Barnstable Police Chief: Homeless Cost Town Half Million Dollars A Year

CCB MEDIA PHOTO Barnstable Police Chief Paul MacDonald says dealing with the homeless costs his department a half million dollars a year.

Barnstable Police Chief Paul MacDonald says dealing with the homeless costs his department a half million dollars a year.

BARNSTABLE – All the time Barnstable Police spent in the past year on calls, responses, arrests, and writing reports having to do with the homeless population can be calculated to the penny.

Barnstable Police Chief Paul MacDonald told the Barnstable Town Council last week that dealing with homeless from June 30, 2014 to June 30, 2015 has cost his department $520,203.37.

That number includes 4,260 calls resulting in 7,706 hours, not including the hours of the three-officer Community Impact Unit that focuses on homeless issues and was established in May 2014.

“This includes but is not limited to total protective custodies: 308; total criminal arrests, 247, total warrant arrests: 101,” the chief said in his report to the council.

Police have investigated six deaths of homeless people this year, he said. Two died in the homeless camps that are in the woods in Hyannis, one died in the Hyannis Village Green, one died in the NOAH homeless shelter, one in a hotel and one in an apartment.

The chief made an attempt to estimate the number of homeless people in town based on police records.

“Over the 12 month period, the Barnstable Police Community Impact Unit has had contact with in excess of 400 individuals,” he said.

The Community Impact Unit, he said, has put together dossiers on 409 individuals with biographies, photos, lists of their associates and addictions. Eighty-three of them say they were born at Cape Cod Hospital, the chief said. Home for the others ranges from other Cape towns to Seoul, South Korea, he said.

Based on that estimate of the number of homeless people in town with the amount of police services provided, .08 percent of the town’s population accounts for seven percent of the police department’s calls for service, the chief said.

This is not the first time the police department has calculated the cost of serving the local homeless population. The chief read off past figures.

In 2004, there were 500 calls for service, costing the department $95,000, and by 2006, calls had doubled to 1,295 calls, costing $96,900.

In 2007, the number of calls almost doubled again to 2,151 calls, costing $148,113.

This year’s number of calls, 4,260 calls, is almost double that figure and the cost has more than doubled, as calculated using the average rate of an office of $34.75 per hour. That figure is added to the cost of the Community Impact Unit for the year, which brings the total figure to more than half a million.

Chief MacDonald said the town’s homeless population can be separated into four categories.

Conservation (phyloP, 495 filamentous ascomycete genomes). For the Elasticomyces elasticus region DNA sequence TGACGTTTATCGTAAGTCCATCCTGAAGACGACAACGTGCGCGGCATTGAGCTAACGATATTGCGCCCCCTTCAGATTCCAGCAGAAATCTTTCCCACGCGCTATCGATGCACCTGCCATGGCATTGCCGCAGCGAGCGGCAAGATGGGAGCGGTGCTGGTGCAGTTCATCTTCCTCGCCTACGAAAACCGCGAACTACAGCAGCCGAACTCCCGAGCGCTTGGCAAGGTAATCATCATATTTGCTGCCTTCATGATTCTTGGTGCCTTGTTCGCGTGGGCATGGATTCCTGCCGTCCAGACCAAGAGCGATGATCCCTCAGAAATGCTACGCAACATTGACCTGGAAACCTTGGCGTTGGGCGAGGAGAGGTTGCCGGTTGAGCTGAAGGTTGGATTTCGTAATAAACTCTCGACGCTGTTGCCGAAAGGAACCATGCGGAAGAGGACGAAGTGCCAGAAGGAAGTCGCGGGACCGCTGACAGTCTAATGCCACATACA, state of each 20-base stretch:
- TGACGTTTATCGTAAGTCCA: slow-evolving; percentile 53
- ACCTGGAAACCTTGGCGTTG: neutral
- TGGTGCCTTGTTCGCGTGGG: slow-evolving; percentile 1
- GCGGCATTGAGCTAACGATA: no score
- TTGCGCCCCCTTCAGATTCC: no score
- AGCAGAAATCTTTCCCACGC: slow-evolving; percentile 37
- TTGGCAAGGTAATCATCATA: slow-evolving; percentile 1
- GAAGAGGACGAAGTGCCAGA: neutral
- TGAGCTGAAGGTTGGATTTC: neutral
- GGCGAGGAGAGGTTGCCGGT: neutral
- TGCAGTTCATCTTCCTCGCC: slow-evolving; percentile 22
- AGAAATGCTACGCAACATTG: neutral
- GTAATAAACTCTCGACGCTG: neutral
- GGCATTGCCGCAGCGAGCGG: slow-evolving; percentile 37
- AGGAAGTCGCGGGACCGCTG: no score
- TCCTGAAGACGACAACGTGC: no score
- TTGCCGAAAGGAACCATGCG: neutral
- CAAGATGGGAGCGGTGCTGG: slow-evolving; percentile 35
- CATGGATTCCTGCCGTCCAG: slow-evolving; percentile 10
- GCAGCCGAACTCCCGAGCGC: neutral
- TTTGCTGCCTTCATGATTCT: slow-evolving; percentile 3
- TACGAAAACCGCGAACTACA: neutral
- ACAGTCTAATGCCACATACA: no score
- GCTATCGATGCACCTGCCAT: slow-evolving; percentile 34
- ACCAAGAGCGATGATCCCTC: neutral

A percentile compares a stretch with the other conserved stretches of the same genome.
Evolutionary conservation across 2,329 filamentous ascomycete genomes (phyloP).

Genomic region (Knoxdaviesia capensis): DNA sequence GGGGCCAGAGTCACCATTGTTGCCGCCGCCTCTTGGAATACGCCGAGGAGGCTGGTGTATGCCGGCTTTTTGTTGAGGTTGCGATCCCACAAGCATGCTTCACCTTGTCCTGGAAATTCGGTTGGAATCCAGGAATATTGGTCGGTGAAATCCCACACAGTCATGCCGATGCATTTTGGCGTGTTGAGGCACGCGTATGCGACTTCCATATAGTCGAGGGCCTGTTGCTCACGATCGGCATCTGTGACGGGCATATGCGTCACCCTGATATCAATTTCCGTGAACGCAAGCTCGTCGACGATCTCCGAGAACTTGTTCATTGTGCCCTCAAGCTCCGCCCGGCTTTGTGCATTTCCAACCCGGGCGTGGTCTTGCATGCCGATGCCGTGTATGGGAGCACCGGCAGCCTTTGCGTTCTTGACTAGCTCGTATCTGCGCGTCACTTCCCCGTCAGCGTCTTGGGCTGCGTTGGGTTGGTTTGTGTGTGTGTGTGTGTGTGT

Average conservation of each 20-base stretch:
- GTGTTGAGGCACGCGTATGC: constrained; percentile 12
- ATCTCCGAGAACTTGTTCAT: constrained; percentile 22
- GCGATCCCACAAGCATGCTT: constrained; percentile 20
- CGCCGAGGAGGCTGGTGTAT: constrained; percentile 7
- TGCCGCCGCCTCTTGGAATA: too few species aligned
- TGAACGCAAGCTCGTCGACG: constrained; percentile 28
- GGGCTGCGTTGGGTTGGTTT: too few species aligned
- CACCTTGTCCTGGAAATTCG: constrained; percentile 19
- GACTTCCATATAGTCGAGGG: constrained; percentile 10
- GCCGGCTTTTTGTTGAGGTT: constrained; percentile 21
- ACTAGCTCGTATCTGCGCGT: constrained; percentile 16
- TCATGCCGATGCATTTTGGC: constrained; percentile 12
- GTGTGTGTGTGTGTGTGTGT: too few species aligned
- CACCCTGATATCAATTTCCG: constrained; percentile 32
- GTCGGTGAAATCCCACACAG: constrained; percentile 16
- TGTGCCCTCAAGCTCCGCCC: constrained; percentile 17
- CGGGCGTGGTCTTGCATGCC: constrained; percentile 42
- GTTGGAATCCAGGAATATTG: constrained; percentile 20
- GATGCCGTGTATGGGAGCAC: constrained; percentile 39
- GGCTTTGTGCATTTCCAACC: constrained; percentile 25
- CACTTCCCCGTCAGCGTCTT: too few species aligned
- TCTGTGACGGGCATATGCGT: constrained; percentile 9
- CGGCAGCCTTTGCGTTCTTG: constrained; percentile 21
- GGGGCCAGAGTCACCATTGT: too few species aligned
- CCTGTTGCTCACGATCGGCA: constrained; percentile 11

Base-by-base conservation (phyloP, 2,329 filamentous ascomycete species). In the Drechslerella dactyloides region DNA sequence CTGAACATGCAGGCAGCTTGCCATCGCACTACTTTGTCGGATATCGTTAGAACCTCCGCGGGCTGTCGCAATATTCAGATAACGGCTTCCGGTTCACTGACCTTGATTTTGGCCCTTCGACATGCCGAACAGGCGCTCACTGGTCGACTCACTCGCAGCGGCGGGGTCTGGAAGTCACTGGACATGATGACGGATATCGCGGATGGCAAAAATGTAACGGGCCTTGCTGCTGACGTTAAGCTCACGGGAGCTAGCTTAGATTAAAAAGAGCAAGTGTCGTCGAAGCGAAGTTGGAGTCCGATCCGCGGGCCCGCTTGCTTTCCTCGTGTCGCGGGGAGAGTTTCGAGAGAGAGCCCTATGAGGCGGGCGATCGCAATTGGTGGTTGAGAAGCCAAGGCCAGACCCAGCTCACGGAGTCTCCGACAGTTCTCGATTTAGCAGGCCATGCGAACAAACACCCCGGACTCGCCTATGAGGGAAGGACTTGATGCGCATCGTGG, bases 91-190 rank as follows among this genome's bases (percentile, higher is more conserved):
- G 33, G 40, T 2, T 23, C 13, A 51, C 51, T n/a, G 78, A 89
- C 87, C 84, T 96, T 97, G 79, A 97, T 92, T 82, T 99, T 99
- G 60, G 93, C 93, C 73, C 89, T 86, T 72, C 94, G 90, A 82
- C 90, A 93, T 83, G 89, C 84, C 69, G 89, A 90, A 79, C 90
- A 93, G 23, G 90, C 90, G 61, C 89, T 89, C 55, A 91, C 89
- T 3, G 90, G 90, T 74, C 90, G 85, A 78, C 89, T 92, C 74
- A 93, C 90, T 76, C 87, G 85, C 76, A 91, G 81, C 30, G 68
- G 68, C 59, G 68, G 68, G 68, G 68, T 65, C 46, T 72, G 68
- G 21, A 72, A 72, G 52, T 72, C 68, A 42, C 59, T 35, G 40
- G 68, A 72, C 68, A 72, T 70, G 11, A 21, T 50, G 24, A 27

There are those who use the services of the NOAH homeless shelter, where there are 55 beds; plus the transient population, couch surfers, and people who live in the camps.

He said there have been 2,571 calls for service to the area within a half mile of the shelter on Winter Street and most of those calls were to the village green, which is a few blocks away.

Chief MacDonald showed the town council a video taken on August 18 at 4:20 in the afternoon that shows a group of five people gathered around a bench on the village green.

One young man wraps a tourniquet around his arm.

“The white male you see is about to shoot up. You can also see a black female sitting on the bench. She’s about to do the exact same thing. This is in broad daylight on August 18 at 4:20 at the Hyannis town green,” he said.

He said the individuals in the video have been identified and none of them have been staying at the NOAH shelter. Several were living in the homeless camps off Old Colony Road that police removed earlier this month.

The chief pointed out that there are five schools within a half mile of the shelter, as well as the Hyannis Youth & Community Center.

But amid the grim statistics, the chief said there has been a lot of positive momentum with the Day Center Executive Committee, a group of business, civic and social services leaders who are working to move the shelter and set it up with a new model.

“We’re all working closely together,” he said.

The chief said everyone involved in the planning seems to be in agreement that the NOAH shelter is not in the best location.

Barnstable Town Council President Jessica Rapp-Grassetti thanked the chief for his report. “It’s difficult to reduce it to facts and figures when you’re talking about human lives. There but for the grace of God.” But she said, it is important to have the discussion because the situation has come to a point where something has to change.

Town Councilor Eric Steinhilber asked the chief what would happen to the 55 people staying at the NOAH shelter if it was closed.

“They will be out on the streets or in the camps,” the chief said. He estimated there are 100 people a night staying in the camps.

Town Councilor Jennifer Cullum said, “We don’t think moving the shelter is going to fix everything. But I believe it will fix some things.”

She said the bigger issue is the people living in the camps in the woods.

Cullum said, “I’m very sensitive to human services and providing help. But with these costs escalating at this rate, what we need to do is take an aerial look.” She suggested the Cape Cod Commission become involved in looking at the issue as a county problem.

Town Councilor Will Crocker asked the chief why homeless people come to Hyannis.

“We’re pretty friendly to them. It’s probably a good place to be,” the chief said.


Speak Your Mind

737 West Main Street
Hyannis, MA 02601
Contact Us | Advertise Terms of Use 
Employment and EEO | Privacy